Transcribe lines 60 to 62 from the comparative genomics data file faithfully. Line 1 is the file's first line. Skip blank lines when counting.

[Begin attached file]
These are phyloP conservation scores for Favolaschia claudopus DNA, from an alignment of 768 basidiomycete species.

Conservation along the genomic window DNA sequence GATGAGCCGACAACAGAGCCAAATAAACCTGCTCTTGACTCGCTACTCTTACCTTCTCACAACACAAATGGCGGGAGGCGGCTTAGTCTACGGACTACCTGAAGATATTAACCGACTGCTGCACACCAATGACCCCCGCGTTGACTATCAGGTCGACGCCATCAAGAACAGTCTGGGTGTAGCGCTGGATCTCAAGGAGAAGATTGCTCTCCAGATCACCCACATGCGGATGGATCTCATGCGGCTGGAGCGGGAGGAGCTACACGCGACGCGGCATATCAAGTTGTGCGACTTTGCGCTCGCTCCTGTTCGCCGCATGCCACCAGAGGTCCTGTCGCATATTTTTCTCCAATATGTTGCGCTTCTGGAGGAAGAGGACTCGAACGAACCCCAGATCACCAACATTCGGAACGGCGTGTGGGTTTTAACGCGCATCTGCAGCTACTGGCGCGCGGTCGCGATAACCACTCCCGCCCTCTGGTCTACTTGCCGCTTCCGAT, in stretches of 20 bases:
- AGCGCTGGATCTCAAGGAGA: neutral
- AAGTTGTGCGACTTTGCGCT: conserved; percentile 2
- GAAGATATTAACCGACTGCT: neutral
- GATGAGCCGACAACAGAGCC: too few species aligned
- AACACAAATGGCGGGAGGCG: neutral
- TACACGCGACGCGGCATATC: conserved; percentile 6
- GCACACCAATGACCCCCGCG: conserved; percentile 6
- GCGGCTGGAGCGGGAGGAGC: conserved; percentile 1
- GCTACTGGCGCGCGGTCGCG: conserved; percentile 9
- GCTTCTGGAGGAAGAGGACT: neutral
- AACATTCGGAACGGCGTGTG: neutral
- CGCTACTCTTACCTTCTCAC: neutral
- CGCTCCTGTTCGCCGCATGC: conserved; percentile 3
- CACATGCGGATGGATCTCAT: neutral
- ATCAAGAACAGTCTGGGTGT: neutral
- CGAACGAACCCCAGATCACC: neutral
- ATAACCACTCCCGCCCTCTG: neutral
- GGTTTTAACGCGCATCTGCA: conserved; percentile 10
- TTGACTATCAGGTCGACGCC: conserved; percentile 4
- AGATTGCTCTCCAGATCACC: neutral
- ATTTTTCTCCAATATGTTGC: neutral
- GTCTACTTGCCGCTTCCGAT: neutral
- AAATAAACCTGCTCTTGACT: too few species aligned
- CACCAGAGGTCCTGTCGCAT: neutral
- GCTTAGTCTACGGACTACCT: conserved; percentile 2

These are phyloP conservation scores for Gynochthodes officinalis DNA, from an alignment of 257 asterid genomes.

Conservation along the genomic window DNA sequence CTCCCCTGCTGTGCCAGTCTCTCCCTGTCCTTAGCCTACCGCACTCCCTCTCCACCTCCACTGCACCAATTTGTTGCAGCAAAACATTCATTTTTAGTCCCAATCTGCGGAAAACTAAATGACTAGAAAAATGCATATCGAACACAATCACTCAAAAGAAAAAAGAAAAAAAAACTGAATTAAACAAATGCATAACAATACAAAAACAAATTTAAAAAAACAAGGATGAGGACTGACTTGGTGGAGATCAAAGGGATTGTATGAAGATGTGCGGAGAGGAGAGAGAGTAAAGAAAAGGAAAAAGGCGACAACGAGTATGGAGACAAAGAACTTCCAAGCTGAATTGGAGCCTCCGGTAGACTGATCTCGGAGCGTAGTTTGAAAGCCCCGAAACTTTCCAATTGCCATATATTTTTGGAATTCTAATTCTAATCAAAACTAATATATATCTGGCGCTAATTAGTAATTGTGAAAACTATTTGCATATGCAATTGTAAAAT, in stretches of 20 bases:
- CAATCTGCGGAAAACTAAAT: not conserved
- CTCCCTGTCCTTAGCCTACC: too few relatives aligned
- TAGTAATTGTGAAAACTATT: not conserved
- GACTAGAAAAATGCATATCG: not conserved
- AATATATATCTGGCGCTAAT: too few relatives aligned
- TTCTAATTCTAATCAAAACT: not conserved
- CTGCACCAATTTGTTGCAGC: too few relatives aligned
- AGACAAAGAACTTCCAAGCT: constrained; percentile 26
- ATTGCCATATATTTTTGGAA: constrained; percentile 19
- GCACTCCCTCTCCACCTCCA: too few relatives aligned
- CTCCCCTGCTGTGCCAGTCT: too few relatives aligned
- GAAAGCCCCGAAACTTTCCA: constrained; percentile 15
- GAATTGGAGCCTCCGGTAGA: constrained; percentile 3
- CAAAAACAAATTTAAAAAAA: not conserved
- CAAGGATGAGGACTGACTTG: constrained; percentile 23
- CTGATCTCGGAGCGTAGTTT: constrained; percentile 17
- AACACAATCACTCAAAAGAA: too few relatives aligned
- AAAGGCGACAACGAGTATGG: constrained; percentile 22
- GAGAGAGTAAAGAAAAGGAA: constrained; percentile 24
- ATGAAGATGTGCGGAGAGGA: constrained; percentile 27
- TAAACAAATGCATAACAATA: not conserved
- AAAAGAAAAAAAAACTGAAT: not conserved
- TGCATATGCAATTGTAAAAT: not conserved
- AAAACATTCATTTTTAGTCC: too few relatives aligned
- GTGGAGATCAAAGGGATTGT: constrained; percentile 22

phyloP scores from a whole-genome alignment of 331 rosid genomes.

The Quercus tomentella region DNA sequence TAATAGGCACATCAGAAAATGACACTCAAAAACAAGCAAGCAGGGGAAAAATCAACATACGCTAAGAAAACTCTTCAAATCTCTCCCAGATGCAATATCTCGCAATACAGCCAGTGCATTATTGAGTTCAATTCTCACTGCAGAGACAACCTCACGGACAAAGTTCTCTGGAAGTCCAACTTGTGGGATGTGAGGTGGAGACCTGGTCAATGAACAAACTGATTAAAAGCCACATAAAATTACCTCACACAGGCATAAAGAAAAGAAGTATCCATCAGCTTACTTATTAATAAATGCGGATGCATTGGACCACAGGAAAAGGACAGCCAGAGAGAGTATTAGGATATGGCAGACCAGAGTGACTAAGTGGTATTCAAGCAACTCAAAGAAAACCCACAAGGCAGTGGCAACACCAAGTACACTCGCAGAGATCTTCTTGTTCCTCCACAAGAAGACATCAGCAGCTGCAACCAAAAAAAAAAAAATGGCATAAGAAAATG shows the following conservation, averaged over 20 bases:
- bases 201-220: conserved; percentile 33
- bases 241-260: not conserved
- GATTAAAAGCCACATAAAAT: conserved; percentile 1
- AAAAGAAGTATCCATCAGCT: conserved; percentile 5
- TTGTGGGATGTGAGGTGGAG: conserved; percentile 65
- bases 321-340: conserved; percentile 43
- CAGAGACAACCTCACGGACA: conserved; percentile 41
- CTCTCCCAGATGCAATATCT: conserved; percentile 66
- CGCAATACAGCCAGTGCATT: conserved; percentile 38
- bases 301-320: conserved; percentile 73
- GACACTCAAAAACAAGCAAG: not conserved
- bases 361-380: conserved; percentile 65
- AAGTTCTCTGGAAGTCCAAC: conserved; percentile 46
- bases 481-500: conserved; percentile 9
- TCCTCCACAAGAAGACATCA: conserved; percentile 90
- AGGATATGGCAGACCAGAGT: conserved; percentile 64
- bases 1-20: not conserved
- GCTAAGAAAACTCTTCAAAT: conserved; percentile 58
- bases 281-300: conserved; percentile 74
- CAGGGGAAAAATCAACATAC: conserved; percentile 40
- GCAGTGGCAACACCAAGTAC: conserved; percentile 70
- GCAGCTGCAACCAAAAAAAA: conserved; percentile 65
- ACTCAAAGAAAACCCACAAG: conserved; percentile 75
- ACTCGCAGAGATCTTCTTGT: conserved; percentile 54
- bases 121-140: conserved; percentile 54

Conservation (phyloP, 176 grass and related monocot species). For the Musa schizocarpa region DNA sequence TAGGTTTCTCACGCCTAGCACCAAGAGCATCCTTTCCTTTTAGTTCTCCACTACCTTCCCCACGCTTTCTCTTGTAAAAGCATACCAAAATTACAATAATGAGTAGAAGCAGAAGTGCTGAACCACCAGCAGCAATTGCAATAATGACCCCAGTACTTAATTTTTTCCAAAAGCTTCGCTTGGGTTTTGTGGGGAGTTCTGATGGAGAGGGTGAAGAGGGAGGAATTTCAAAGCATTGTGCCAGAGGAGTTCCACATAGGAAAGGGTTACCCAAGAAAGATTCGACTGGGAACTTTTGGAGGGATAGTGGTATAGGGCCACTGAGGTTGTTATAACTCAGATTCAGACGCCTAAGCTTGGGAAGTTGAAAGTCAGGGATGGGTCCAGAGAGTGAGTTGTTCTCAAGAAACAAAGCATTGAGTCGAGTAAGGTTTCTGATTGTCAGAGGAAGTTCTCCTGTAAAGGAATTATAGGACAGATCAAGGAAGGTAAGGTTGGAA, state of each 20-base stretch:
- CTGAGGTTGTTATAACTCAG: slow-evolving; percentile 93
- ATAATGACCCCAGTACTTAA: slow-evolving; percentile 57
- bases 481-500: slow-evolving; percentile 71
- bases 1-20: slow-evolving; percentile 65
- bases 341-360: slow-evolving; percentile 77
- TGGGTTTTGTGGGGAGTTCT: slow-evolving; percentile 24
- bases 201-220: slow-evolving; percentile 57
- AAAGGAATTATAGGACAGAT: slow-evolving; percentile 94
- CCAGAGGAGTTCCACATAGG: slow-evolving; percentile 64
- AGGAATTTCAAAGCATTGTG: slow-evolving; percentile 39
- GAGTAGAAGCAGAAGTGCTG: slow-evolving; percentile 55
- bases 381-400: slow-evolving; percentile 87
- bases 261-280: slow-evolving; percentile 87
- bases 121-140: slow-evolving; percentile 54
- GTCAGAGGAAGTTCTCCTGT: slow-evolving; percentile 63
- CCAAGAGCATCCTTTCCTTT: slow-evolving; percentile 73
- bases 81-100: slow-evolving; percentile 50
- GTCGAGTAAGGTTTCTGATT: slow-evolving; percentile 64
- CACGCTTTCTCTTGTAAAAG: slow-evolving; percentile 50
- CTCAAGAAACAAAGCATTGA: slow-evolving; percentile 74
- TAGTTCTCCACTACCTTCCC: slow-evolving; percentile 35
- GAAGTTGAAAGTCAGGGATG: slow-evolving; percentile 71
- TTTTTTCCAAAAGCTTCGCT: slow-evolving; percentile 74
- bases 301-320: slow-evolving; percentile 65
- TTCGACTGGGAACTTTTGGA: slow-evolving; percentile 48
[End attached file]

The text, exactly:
- AAAAGAAGTATCCATCAGCT: conserved; percentile 5
- TTGTGGGATGTGAGGTGGAG: conserved; percentile 65
- bases 321-340: conserved; percentile 43